Going into yesterday's game against San Jose I was apprehensive. The Avalanche had the opportunity to take a commanding 3-1 series lead over the Sharks, but in the back of my mind I had my doubts.
San Jose had controlled the previous game only to lose on what amounted to a lucky tip by Ryan O'Reilly, while Craig Anderson was superhuman in stopping all 51 shots he faced. Being an Avalanche fan it was easy to get into the mindset that all the team had to do was squeak out another one at home and the rest of the series would be gravy. That Anderson would be there come hell or high water, and all the boys needed to do was get another couple of bounces.
Credit goes to San Jose for not folding after Dan Boyle's gaffe in game three. The Sharks could have wilted and gone home with the series in peril, perhaps accepting the excuse that destiny wasn't on their side. Yet like the seasoned professionals they are, San Jose came out stout and determined. When Boyle scored in the opening minutes to absolve himself of all fault in the previous game, it seemed as though the rout was on. But that is when something changed, or for that matter didn't change.
The Avalanche held the fort.
Throughout this season every media pundit from coast to coast kept predicting the Avalanche's demise. Every expert had them pegged at last or next to last in the Western Conference, and that analysis made sense. The Avalanche were rebuilding. It was going to take time to return to glory. At one point I actually became frustrated when the team failed to underperform. I wanted them to stink so that they could land another lottery pick. Taylor Hall would have looked great in an Avalanche uniform.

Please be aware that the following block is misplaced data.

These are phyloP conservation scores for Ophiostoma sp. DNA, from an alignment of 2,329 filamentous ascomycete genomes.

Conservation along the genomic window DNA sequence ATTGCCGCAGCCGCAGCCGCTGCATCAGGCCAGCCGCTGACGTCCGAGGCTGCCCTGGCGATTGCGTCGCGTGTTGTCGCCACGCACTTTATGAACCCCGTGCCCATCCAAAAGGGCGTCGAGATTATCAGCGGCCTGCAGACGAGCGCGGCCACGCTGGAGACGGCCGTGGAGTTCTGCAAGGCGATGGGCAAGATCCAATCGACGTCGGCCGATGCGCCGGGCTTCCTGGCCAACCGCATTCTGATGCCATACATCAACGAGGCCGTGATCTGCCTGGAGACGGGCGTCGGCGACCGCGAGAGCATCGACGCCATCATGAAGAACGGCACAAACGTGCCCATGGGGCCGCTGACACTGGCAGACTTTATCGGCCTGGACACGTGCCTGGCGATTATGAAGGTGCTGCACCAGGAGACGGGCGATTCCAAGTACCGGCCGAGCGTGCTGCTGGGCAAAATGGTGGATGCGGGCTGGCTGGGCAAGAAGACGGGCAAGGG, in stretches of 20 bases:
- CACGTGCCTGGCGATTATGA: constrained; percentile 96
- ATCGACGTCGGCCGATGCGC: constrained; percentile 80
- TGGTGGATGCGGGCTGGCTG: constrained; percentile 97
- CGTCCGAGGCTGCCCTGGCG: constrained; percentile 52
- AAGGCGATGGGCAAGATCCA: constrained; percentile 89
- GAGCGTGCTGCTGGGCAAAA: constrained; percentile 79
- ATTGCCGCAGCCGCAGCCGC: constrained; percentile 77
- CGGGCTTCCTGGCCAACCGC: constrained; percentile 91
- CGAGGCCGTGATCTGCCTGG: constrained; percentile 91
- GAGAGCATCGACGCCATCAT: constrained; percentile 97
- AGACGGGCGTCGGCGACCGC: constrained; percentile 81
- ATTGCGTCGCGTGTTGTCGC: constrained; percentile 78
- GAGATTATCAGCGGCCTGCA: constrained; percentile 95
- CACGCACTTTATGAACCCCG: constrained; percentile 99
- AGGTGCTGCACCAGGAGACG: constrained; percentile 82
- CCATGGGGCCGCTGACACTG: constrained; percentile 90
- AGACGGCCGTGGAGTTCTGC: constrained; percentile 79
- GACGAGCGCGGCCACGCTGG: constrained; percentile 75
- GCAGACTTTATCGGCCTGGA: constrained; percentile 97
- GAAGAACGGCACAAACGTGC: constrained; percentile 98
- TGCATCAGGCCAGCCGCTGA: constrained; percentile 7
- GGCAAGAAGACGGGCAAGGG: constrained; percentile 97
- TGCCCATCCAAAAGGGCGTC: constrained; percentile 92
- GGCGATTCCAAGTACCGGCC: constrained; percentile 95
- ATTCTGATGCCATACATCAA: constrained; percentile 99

Maybe parity can be credited for this season's rise of the Avalanche. The salary cap has spread talent around the league and there are no real powerhouses any more. Washington is strong and deep, and Pittsburgh and the Blackhawks are right there with them. But after that there are a number of teams which can, on any given night, upset any other team if the effort is there. Parity may enable a team to rebuild and even rise to the level of contender more quickly, but for a team to truly excel its personnel must work hard. There is something pure in that notion.
San Jose is a team full of stars, and should win. Yet it is because of their hard work that the Avalanche are even in this series, much less have the ability to take and hold a lead, and potentially win. This team, come victory or defeat, has managed to impress and amaze entirely because of their work ethic.
After the Sharks victory, the series now shifts back to San Jose tied 2-2. In the glory days of the Avalanche this was cause for concern. These days it should be cause for celebration. The series is back to even and the Avalanche have shown that they will not be defeated easily, with the pressure still resting squarely on the shoulders of the Sharks.
Avalanche fans should keep in mind that this is a team which is still growing and developing, and anything that happens in these playoffs is going to be a positive experience. There will be many more years of success, and we should enjoy the ride while it lasts. Should they beat the Sharks then they will have earned it. If they should fall their efforts will not go unrecognized.
For a team with nothing to lose, the Avalanche can do nothing but win.